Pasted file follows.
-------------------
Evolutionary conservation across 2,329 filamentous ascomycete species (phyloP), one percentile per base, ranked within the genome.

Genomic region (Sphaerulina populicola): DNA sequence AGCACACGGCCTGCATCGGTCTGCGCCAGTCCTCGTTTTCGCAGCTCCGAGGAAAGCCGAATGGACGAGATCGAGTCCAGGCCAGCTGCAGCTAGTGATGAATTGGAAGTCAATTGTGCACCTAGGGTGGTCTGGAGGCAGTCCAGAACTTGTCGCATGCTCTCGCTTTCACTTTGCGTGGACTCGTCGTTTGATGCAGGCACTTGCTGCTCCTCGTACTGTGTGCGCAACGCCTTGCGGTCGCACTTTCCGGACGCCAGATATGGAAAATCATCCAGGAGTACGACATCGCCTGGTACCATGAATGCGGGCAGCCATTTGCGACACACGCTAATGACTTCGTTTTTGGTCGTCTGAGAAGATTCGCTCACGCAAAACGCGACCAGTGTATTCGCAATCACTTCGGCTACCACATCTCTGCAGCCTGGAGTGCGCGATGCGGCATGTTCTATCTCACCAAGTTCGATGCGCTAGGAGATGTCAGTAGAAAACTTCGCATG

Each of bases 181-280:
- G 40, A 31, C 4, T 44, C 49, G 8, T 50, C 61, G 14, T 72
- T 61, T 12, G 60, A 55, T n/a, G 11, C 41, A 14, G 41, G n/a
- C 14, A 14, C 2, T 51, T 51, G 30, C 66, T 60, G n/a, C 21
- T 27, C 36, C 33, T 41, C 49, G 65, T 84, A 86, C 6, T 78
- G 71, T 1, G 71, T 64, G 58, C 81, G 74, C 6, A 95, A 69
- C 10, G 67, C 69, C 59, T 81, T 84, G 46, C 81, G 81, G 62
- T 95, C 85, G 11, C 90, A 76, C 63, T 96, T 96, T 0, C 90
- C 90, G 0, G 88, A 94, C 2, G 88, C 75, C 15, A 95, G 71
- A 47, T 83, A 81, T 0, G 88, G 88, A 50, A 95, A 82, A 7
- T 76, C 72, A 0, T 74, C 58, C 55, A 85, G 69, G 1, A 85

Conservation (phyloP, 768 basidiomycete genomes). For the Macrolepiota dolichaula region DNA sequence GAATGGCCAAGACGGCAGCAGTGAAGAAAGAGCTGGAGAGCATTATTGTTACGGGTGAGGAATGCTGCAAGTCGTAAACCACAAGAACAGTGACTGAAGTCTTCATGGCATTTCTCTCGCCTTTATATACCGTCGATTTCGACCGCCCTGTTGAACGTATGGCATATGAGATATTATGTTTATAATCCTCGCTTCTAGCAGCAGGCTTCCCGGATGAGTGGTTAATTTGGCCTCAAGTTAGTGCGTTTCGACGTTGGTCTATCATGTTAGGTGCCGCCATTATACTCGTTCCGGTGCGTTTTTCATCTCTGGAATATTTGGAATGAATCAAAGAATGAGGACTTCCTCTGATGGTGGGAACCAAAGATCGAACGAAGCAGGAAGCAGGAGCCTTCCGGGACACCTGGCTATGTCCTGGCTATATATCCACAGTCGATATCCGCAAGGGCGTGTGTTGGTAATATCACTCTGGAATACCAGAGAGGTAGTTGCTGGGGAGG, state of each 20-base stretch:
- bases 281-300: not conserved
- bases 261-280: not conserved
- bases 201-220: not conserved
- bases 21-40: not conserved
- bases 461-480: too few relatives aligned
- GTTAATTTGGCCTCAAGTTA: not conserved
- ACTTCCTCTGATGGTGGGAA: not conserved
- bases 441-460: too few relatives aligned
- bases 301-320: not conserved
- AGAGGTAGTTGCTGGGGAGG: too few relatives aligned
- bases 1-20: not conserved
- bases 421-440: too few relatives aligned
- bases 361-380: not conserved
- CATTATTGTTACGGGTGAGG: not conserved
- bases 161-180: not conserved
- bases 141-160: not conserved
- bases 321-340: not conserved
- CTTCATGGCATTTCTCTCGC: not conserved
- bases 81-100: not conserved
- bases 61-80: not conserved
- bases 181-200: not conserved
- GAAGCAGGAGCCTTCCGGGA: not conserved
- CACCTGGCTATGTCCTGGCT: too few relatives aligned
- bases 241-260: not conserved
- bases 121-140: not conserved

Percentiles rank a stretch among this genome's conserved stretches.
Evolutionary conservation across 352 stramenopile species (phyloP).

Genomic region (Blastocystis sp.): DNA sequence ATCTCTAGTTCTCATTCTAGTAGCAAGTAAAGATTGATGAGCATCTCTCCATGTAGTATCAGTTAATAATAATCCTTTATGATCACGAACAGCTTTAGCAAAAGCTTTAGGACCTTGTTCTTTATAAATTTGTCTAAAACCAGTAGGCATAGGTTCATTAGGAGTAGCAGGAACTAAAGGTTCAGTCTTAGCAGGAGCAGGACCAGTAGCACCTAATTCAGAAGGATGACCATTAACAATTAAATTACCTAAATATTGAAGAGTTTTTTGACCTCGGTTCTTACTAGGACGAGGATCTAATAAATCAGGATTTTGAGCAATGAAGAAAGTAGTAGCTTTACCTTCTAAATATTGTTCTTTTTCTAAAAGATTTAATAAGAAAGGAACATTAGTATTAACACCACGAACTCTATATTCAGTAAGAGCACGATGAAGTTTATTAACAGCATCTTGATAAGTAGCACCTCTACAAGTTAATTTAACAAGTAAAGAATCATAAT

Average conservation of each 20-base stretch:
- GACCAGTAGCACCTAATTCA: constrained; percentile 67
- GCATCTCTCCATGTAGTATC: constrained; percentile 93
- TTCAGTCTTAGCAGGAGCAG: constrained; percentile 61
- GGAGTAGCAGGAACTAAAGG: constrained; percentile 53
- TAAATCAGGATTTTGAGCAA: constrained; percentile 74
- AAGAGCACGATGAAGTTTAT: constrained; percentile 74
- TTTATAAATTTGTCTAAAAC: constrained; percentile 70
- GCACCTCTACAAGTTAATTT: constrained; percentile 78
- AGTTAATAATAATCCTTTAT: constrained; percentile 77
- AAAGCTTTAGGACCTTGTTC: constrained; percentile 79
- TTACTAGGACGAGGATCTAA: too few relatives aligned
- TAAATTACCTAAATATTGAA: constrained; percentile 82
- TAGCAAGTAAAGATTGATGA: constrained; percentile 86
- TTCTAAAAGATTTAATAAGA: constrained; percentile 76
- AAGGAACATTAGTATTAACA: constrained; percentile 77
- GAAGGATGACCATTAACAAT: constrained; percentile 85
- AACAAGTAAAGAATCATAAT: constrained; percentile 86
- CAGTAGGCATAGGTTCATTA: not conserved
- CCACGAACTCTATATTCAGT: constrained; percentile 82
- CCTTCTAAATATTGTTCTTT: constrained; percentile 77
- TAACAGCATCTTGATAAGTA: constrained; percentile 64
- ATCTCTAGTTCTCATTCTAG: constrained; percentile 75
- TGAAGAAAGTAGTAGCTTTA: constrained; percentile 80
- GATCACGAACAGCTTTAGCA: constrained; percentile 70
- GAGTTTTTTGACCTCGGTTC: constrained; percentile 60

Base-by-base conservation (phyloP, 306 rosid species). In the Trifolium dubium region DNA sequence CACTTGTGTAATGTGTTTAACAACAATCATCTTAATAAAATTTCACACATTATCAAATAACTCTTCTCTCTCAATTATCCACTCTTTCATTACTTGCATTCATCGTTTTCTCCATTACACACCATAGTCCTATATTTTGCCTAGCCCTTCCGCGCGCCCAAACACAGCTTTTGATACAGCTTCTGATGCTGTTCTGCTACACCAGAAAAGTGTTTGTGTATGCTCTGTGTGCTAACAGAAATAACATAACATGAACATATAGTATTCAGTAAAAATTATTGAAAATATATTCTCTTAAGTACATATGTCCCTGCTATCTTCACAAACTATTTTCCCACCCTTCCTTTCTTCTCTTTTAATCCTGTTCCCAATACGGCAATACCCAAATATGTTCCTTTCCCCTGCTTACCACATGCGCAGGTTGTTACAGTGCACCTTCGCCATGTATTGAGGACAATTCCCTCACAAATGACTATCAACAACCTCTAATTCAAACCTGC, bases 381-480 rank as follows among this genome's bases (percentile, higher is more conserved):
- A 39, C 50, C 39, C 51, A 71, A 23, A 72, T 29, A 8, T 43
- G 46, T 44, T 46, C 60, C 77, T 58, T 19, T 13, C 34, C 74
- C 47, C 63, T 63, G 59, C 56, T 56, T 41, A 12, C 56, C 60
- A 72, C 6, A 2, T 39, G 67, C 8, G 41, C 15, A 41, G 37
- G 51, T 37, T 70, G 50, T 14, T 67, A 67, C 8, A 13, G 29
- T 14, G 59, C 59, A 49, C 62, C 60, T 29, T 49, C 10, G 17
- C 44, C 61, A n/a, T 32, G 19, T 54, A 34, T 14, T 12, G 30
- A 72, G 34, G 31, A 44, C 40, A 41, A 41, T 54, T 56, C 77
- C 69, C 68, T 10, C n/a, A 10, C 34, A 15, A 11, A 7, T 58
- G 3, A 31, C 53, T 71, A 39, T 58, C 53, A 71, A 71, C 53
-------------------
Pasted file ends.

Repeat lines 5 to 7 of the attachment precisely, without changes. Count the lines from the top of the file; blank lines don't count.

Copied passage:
- T 61, T 12, G 60, A 55, T n/a, G 11, C 41, A 14, G 41, G n/a
- C 14, A 14, C 2, T 51, T 51, G 30, C 66, T 60, G n/a, C 21
- T 27, C 36, C 33, T 41, C 49, G 65, T 84, A 86, C 6, T 78